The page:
Susana Carlos of the Davis Phinney Foundation

An interview with Susana Carlos of the Davis Phinney Foundation: Re-Centering Parkinson’s Voices & Elevating Community Leaders for Parkinson’s on May 19, 2024.



I am a recent Doctor of Public Health Practice (DrPH) in Diverse Populations & Health Equity graduate from Mercer University and previously earned a Master of Public Health in Community Health Promotion from the University of Minnesota-Twin Cities, and a Bachelor of Arts in Psychology (Minor in Cognitive Science) from the University of California-Los Angeles. I am also a Gates Millennium Scholar which this scholarship has honored me with the blessing of opportunity to pursue education for Public Health.


Please tell me a little about your background.

I grew up in Los Angeles, California and I am a second-generation Latina with grandparents who immigrated from Mexico. I spent several years in Minnesota working on various Public Health opportunities and now I live in Colorado where I work with the Davis Phinney Foundation! During my undergraduate years, I became passionate about sexual health education and participated in various education groups. I was quickly interested in the prevention aspects of public health and challenging systems to improve health outcomes, so I pursued graduate degrees in Public Health. I chose to do a Doctorate after earning my master’s because I felt that while my master’s degree prepared me for community efforts, health equity and the lens of targeting vulnerable populations with tailored approaches was missing. This prompted me to apply for the practice-oriented degree with Mercer and I am proud to say that I am among the first with this degree!


Can you tell me more about your organization?

The Davis Phinney Foundation for Parkinson’s focuses on helping individuals live well today. The foundation has found its footing in the Parkinson’s landscape in providing educational resources and cultivating leadership opportunities to support those looking for support. I work within the foundation’s Healthy Parkinson’s Communities Network program that applies a coalition-building approach to improving the environment for persons with Parkinson’s.


What is your passion and how did you get involved in Parkinson’s awareness and hope for a cure?

I began working with the Davis Phinney Foundation (DPF) in 2022 and I get to spend every day of my workweek blending my personal interests in leadership development and professional experiences in Public Health. I have always been interested in the mind-body relationship and agree that a holistic approach to health is necessary and this often has long-term systemic impact with multiple objectives. I was first familiar with Parkinson’s as an undergraduate learning about neurodegenerative diseases and I have always been interested in chronic health illnesses that have a myriad of factors and causes. My Psychology background mixed with my professional public health training have aided me in becoming versed in the Parkinson’s realm and I am constantly learning from the amazing people I get to work with. My goal for my professional career was to bring public health research and bridge the gaps for community impact. DPF allows me to act as a facilitator, mentor, public health professional for Parkinson’s leaders and I am grateful for the acceptance I have received from those around me as we work together for the common vision of improving health outcomes for persons with Parkinson’s. I prioritized my dissertation work as a doctoral student on my coalition-building management, seeking to determine how to empirically define coaction successes for impact. This work enhances my awareness as a facilitator and public health professional crafting leadership education on collective action.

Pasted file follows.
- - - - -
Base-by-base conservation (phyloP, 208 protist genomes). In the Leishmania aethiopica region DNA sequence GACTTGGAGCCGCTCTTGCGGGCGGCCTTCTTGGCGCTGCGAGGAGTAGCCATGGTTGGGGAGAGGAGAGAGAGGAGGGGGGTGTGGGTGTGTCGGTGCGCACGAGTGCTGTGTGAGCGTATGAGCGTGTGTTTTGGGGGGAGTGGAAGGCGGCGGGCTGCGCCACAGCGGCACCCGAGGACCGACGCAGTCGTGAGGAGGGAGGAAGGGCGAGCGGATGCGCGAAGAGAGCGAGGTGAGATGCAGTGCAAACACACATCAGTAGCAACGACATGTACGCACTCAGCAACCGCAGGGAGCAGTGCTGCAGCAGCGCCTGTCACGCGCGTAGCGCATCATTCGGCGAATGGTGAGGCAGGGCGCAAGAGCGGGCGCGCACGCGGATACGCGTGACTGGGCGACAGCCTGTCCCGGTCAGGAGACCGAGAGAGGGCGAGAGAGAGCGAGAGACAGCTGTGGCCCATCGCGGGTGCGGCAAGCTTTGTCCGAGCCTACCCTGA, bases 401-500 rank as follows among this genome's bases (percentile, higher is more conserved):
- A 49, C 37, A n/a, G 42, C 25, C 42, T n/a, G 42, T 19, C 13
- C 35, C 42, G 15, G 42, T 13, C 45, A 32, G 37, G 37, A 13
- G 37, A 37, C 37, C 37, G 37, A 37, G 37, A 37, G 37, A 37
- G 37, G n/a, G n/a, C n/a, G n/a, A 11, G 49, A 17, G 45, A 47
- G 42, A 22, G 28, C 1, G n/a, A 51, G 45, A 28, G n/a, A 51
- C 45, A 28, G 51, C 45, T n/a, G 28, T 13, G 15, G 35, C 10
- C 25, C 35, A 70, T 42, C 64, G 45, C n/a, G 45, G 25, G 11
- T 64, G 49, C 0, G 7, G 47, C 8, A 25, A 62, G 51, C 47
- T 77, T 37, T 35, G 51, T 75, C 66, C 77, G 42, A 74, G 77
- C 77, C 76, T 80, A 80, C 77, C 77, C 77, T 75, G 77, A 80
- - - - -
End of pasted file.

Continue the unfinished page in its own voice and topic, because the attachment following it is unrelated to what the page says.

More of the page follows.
What type of goals do individuals with Parkinson’s have when working with you?

Leaders in my Parkinson’s realm is focused on creating local coalitions, or community action committees to make strides towards improving the community for persons with Parkinson’s – through long-term impact bridging gaps and meeting unique needs for those local areas. Goals range from increasing awareness of Parkinson’s with the general community, increasing awareness of existing resources and services to live well, increasing access to services, improving, and advocating for improved local Parkinson’s programming or public programming, and increasing diversity for the Parkinson’s populations. The objective for each leader varies though entails a group addressing Parkinson’s through locally-defined activities, events, programs, services, as well as other advocacy.


What type of training and how long are the programs?

Folks who are interested in becoming involved with the HPC Network can reach out to us on the website. In your application, our team works on assessing your personal strengths to define opportunities for leaders to engage in a role that is aligned with these strengths, capacities, and would help that individual develop as a leader. Leadership with the Davis Phinney Foundation can range from more structured opportunities such as being an ambassador, who are spokespeople for the foundation as well as the “boots on the ground” connectors for persons with Parkinson’s. Engagement includes quarterly meetings with all programs, monthly cohort meetings, a structure orientation or onboarding that takes roughly 3 hours over one month. On the other side of the spectrum of engagement, the coalition leaders (Community Action Committee Leaders) have a more ambiguous path that provides a “choose-your-own-adventure” style approach to community organizing and consistent space for office hours on a weekly basis, bi-weekly educational meetings with peers, and support group meetings with all programs each week. Given the long-term commitment nature of coalition efforts, this role can be more involved and require a specific array of capacity as not all as interested in this work. As such, the leadership opportunities are endless and fall on a spectrum based on individual time, capacity, abilities, and current experience with Parkinson’s symptoms – though it is not solely persons with Parkinson’s who raise their hand to be leaders (i.e. caregivers, care partners, persons who work with persons with Parkinson’s, health professionals such as physical therapists, etc.).